Our family is trying a new arrangement music lessons and I've found the whole experience so humorous because it reminds me of the fox, goose, and beans logic puzzler.
We use a talented husband-wife team for piano and violin. Thus far, the husband R. came to our house one day per week and taught piano here. The baby was usually napping and I could supervise the lessons, which always helps with practice later in the week. That whole part of the arrangement was wonderful. Then, on one evening per week, Mary and I would fly through dinner and race to the home studio of the wife K. for violin lessons. The evening was very hard on us, but I didn't want to select a daytime hour because I wanted to leave the other three children at home with my huband: how could I have my own violin lesson while watching four kids?!
But violin was getting so complicated and, when Chris would be out of town, downright untenable (hire a babysitter? take all four children, littles in their pajamas?). So, we're trying something new.
Now, one afternoon per week, the four children and I are going to the home studio of R. and K. It is so complicated, but should run smoothly in the end.
Needful change: Do not do regular school on Thursday mornings because the children will already be exhausted before we begin 90 long minutes of music education. Instead, Thursdays will become our "free morning" for art or otherwise. Then on Friday mornings, we will do regular school before fun afternoon co-op.
The three children each have a backpack with their music binders in them; I share Mary's binders.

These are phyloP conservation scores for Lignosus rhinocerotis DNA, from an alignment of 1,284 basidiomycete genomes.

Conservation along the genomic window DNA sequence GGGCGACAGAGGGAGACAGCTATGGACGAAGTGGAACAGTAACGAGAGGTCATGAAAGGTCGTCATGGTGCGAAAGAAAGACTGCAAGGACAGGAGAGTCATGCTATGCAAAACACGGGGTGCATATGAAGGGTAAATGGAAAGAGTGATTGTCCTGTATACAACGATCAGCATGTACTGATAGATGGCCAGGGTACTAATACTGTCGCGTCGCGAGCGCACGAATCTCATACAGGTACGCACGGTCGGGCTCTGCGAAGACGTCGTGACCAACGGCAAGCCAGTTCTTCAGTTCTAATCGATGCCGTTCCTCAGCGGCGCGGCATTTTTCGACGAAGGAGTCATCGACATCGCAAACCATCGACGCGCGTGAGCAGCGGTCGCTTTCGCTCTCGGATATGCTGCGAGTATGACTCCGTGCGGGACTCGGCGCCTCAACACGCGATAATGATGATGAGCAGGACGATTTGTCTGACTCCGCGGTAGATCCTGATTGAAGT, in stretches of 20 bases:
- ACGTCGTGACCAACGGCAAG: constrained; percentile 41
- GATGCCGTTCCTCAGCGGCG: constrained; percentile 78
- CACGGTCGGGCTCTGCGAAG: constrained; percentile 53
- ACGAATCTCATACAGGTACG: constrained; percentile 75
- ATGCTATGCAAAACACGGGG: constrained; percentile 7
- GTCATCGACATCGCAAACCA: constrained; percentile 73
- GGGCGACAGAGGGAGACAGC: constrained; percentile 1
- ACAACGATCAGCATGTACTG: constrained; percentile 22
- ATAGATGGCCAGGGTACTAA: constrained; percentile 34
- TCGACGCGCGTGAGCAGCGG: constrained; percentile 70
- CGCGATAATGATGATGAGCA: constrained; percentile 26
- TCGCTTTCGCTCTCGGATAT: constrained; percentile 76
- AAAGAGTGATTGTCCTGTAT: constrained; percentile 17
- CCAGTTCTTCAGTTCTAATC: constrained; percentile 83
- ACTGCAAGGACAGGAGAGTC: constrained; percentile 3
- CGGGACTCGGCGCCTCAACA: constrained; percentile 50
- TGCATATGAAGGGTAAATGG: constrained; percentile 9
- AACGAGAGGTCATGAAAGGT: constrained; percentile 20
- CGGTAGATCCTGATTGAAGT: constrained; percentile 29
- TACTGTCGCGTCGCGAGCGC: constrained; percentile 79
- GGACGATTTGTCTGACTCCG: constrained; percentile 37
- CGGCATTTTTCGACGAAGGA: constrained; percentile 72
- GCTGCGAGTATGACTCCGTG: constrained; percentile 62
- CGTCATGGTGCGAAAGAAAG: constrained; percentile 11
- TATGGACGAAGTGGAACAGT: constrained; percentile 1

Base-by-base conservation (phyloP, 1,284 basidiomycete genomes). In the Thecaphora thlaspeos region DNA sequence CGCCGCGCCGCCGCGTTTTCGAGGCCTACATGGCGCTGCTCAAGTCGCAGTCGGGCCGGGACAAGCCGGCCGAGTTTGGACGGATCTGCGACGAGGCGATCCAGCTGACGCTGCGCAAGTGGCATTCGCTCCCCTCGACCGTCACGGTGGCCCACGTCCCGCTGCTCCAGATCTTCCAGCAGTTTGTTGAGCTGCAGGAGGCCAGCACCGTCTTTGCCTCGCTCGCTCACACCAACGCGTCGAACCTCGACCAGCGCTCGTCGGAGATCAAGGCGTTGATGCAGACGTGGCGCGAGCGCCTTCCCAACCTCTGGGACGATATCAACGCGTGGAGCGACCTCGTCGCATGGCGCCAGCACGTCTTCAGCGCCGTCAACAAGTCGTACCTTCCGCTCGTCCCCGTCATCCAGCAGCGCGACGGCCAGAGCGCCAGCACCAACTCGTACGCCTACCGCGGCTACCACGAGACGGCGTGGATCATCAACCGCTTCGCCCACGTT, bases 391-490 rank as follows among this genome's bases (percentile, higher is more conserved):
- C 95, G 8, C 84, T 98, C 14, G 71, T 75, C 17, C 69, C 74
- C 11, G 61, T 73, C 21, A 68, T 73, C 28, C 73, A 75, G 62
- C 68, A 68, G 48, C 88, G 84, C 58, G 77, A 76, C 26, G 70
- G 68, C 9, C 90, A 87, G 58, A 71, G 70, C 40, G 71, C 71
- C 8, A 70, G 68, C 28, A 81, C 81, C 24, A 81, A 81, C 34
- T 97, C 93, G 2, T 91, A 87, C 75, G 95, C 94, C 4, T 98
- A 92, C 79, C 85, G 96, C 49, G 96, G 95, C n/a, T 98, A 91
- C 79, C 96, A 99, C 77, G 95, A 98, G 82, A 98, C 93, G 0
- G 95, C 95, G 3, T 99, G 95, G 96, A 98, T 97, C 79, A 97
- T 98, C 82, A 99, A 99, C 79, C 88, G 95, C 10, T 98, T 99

First half hour: Mary does violin with K. in the big house, John does piano with R. in the garage studio, I watch Joseph and Margaret in the car or playing in the sunshine. Be sure to pack Theory homework folder in Mary's backpack (not John's) because K. will begin grading it.
Second half hour: K. is finishing grading Theory homework. Mary and John do a Theory class with teenage son M. Margaret takes piano in the garage studio with R. with me and Joseph staying with her. Afterward, I walk Margaret up to the big house for babysitting and I retrieve the violin music books which I share from Mary's backpack.
Third half hour: Mary does piano with R. in the big house, teenage son M. babysits John, Margaret, and maybe Joseph, and I do violin with K. in the garage studio. (At our first lesson, it was so very cute that--very much unlike his active self--Joseph stood next to me silently holding on to my skirt with one hand for my entire lesson while I played! Oh, would that he would act that way more often!)
Maybe it seems simple how I've typed it out, but it took the music teachers and I much conversation over the course of a day to come up with the plan. Then during our first attempted day this week, we kept noting pitfalls and tweaks to make in future.
We're looking forward to the children performing in an upcoming recital at the end of January, then participating in Federation at the end of February. And Mama feels like a superhero if she can manage even two practice sessions of violin herself per week!